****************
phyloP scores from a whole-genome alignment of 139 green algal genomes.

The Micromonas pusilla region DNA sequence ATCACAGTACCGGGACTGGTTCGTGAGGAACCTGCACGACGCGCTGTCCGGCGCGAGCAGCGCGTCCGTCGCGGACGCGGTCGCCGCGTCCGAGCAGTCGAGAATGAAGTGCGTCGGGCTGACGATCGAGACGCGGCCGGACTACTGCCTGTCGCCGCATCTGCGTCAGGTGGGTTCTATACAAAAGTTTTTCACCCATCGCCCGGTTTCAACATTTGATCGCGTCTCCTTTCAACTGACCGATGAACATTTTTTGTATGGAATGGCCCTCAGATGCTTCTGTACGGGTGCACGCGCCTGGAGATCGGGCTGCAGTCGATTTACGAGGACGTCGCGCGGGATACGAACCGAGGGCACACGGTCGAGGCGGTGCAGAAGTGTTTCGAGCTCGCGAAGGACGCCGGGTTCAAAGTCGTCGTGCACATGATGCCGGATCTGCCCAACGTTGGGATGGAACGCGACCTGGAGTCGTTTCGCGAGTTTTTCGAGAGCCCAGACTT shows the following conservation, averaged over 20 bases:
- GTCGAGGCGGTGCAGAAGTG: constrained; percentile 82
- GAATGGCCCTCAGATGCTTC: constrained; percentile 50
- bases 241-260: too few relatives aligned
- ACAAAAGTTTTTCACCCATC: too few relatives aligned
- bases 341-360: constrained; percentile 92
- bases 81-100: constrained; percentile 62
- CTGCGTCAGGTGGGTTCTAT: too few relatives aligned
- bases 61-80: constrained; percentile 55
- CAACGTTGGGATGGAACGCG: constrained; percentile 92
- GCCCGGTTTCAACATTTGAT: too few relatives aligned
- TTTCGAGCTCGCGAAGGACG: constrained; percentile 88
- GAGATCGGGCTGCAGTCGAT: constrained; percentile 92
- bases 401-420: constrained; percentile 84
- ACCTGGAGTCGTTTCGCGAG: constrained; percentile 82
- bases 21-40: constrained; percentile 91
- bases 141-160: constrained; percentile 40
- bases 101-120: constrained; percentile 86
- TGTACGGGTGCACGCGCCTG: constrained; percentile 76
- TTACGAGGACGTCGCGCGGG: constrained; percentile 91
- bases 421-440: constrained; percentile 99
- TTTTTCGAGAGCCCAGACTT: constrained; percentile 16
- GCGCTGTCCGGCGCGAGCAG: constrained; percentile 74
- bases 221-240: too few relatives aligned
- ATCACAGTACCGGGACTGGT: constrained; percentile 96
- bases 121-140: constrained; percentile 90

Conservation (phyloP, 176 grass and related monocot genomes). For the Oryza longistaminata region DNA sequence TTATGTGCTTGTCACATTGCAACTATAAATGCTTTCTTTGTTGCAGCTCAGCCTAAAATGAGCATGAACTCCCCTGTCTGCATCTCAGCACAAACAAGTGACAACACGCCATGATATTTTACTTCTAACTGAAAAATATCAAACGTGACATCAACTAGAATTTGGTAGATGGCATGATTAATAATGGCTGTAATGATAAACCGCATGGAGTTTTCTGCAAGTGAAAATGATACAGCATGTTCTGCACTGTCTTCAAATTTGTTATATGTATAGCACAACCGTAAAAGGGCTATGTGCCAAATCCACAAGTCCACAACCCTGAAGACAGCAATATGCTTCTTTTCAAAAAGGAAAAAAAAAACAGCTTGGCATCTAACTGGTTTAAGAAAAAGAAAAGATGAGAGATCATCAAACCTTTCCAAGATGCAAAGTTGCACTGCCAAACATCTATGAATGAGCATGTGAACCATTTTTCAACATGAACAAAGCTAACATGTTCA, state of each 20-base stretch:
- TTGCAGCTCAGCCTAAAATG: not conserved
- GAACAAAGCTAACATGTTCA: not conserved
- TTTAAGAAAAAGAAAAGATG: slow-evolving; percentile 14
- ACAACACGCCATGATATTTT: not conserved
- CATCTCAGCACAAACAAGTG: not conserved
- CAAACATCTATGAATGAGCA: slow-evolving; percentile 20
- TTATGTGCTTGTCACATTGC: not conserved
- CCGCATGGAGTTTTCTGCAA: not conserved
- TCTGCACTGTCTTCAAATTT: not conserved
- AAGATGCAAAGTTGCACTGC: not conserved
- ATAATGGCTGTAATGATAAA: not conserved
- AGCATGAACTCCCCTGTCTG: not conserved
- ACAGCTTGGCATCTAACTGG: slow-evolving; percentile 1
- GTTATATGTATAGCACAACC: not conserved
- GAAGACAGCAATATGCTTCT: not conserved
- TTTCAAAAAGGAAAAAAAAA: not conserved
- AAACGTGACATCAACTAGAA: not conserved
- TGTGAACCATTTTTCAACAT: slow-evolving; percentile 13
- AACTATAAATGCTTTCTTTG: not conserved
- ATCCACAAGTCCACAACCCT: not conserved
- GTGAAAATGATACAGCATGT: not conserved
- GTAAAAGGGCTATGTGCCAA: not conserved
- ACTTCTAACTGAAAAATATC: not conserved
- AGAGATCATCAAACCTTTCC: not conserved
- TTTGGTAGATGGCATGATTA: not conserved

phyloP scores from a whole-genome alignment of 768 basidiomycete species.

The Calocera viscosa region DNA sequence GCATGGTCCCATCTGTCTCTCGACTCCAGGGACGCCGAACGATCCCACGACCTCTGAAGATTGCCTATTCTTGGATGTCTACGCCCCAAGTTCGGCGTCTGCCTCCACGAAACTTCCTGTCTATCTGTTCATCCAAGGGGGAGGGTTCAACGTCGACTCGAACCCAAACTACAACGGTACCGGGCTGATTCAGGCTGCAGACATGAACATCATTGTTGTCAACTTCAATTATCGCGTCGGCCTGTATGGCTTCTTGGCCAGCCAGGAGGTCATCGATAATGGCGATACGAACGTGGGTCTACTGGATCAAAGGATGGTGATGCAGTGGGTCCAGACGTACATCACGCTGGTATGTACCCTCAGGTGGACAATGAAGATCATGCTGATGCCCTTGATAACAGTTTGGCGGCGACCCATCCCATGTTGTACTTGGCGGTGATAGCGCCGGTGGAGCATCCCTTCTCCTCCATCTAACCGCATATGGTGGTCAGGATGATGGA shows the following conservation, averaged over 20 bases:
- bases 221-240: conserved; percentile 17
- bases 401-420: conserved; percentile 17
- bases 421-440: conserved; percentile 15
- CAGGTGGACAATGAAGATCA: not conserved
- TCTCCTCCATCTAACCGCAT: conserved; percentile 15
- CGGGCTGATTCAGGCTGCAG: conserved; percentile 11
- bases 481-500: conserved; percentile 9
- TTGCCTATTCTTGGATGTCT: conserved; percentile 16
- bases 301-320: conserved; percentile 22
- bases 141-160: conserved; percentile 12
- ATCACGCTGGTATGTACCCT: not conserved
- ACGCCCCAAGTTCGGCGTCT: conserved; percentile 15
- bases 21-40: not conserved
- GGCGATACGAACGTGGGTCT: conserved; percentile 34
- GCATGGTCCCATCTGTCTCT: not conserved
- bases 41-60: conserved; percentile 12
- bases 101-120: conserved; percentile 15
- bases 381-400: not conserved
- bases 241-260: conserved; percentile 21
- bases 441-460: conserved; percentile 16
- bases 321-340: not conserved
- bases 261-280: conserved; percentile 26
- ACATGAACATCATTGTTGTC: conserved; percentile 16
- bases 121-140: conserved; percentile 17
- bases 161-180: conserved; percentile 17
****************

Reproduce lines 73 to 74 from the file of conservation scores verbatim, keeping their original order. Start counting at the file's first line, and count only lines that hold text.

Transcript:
- bases 381-400: not conserved
- bases 241-260: conserved; percentile 21